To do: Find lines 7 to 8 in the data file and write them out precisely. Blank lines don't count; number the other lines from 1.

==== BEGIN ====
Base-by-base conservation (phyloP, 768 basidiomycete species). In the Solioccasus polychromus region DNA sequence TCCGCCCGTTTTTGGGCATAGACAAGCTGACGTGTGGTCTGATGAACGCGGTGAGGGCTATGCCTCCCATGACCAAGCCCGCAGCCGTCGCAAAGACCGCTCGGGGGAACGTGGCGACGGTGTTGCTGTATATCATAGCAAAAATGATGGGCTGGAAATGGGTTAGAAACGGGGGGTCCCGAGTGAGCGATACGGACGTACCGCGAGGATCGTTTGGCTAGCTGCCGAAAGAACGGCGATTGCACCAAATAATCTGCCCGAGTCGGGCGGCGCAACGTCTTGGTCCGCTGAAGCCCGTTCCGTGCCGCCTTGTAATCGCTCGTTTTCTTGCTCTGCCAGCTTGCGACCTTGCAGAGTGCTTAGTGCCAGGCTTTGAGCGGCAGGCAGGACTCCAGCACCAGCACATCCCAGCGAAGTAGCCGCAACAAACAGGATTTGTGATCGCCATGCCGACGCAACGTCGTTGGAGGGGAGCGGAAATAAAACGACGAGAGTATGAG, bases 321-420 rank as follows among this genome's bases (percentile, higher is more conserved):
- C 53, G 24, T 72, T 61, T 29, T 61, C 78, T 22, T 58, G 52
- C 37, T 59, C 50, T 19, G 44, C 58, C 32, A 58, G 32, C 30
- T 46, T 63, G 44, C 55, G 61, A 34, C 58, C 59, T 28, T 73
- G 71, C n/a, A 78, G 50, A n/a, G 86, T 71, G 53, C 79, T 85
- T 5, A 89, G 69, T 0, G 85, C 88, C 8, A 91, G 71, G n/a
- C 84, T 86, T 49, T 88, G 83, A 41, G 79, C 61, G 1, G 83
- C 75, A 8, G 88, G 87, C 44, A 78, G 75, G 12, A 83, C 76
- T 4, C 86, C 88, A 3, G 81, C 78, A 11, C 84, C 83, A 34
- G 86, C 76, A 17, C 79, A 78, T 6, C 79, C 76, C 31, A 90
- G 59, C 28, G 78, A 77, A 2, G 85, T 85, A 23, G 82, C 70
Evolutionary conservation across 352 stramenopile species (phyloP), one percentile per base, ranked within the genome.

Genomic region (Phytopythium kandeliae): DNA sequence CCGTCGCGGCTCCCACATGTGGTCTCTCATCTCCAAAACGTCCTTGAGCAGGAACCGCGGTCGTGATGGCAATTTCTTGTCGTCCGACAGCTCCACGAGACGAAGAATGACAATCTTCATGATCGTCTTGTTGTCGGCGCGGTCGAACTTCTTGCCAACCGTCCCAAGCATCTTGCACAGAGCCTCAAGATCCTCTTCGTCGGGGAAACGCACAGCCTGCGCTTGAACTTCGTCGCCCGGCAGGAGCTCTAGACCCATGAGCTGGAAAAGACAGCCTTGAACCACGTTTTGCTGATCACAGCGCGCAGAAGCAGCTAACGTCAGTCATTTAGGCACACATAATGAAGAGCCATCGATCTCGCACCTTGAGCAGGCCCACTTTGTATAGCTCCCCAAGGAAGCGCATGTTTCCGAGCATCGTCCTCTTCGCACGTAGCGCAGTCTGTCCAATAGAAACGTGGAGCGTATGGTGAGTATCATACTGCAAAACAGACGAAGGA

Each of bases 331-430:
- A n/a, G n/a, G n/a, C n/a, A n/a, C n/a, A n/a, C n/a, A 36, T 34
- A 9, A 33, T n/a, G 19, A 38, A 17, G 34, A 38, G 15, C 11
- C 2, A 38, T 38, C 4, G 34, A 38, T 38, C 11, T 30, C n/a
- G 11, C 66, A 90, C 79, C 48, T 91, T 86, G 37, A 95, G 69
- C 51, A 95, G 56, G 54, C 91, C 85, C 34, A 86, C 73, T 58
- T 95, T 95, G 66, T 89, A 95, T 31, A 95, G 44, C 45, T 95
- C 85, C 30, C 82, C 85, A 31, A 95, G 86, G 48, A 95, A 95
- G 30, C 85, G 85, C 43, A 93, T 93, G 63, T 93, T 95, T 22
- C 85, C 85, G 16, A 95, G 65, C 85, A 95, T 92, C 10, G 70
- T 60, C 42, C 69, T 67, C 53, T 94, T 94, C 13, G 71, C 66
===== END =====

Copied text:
- C 84, T 86, T 49, T 88, G 83, A 41, G 79, C 61, G 1, G 83
- C 75, A 8, G 88, G 87, C 44, A 78, G 75, G 12, A 83, C 76